Cities and Urbanization

Track your trash: how São Paulo is reducing waste with technology

Garbage recycler Marilene Barbosa, 44, throws a bag of trash onto a pile under the Glicerio viaduct in downtown Sao Paulo March 14, 2014. Brazil generates 250,000 tons of waste every day, according to official estimates, and the city of Sao Paulo is the biggest contributor to that with 19,000 tons. Under the Glicerio viaduct, workers known as "catadores" select material to send to recycling centers, amounting up to some 100 tons each month. Picture taken March 14, 2014. REUTERS/Nacho Doce (BRAZIL - Tags: ENVIRONMENT SOCIETY) - GM1EA4N0A4F01

Sorting out the trash in South America's megacity Image: REUTERS/Nacho Doce

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More than 2 billion tons of waste is generated around the world every year – and disposing of it presents a huge challenge. In Brazil, for example, 41.3% of all waste is improperly disposed of, which has enormous impact on public health and the environment.

São Paulo – one of the largest metropolises in the world with 12.5 million inhabitants and more than 300,000 registered companies – generates 20,000 tons of waste per day, accounting for 8% of all waste in Brazil. In April 2019, the city enacted a law to direct its waste management policies using data on public and private waste management.

Waste Generation Is Rising Globally
Image: World Bank/Bloomberg

The law requires all companies and buildings in the municipality to declare the waste they generate and who they hire to transport, treat and dispose of it. Along with data on water, energy and floor space used in waste management as well as the number of employees and collaborators – is then analysed and made publicly available with the help of blockchain software provided for free by a local start-up.

The program – named CTR-E RGG (Electronic Generator Waste Transportation Control) – is expected to reduce the shipment of waste to landfills by 18% and save up to $30 million annually, as well as create opportunities for private waste management businesses.

And it’s working. Before the programme, only 3% of São Paulo’s waste was recycled, while just 16,000 of the city’s 300,000 companies hired a specialized manager for the transport, treatment and disposal of their waste. In the law’s first 90 days, this number jumped to 35,000 companies. Before the law, there were 80 licensed waste management and transportation companies; now, 400 unlicensed companies are seeking permits, licenses and other necessary qualifications.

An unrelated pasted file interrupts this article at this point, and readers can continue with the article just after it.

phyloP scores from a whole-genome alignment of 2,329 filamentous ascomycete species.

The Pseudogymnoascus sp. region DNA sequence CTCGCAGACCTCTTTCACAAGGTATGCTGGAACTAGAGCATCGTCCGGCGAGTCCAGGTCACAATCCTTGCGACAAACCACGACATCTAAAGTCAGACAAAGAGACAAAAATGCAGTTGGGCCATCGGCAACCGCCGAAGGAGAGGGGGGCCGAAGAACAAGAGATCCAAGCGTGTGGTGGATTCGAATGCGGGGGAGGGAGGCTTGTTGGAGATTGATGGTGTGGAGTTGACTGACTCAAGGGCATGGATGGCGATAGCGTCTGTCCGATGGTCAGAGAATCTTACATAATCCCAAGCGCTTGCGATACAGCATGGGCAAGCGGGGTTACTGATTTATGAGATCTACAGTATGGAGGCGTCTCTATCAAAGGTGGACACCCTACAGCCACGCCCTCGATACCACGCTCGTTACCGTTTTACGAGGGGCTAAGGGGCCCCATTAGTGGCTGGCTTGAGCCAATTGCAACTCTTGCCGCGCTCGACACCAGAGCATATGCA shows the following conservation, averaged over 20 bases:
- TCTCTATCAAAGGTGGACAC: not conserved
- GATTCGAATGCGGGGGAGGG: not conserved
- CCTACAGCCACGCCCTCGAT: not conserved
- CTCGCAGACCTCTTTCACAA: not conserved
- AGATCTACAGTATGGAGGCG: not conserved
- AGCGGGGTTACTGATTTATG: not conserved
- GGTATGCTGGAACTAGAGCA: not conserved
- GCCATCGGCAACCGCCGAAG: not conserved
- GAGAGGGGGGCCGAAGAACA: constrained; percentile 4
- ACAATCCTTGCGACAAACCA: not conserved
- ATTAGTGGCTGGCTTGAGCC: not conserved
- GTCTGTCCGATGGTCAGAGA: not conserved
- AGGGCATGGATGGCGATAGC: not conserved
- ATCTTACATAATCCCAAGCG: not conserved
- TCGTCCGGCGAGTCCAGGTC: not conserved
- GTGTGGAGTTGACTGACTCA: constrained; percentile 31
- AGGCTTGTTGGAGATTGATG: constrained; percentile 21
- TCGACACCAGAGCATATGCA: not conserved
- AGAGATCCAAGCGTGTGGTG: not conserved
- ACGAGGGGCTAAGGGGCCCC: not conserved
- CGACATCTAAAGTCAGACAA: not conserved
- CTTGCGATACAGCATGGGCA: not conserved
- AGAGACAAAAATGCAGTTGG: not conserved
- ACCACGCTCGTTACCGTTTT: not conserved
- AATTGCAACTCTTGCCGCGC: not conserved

Now hiring: more companies in São Paulo are employing private waste managers.

With the help of technology – software, smartphone apps, QR codes on containers, dumpsters and trucks – São Paulo public authorities and businesses are able to locate, integrate and share more than 100 different waste treatment solutions. More trash is being recycled and reused. And all of this was achieved without a single fine being issued in the first three months.

The next goal is to include the municipalities around the city of São Paulo, which, together with the state capital, generate 15% of all waste generated in Brazil. In fact, if greater São Paulo were a country, it would be the 55th-most populous in the world at 21.5 million inhabitants in an area of ​​7,946.84 m2. This shows how such a solution – legislation, technology and enforcement – could be scaled to solve the world’s waste problem.

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Waste will continue to exist – and continue to have an impact on the environment and on society. But while it can be difficult for society to keep up with technological advances, the example of São Paulo shows technological advances, combined with legislation and commitment, can help us keep up with global challenges like waste.

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Cities and UrbanizationFourth Industrial Revolution
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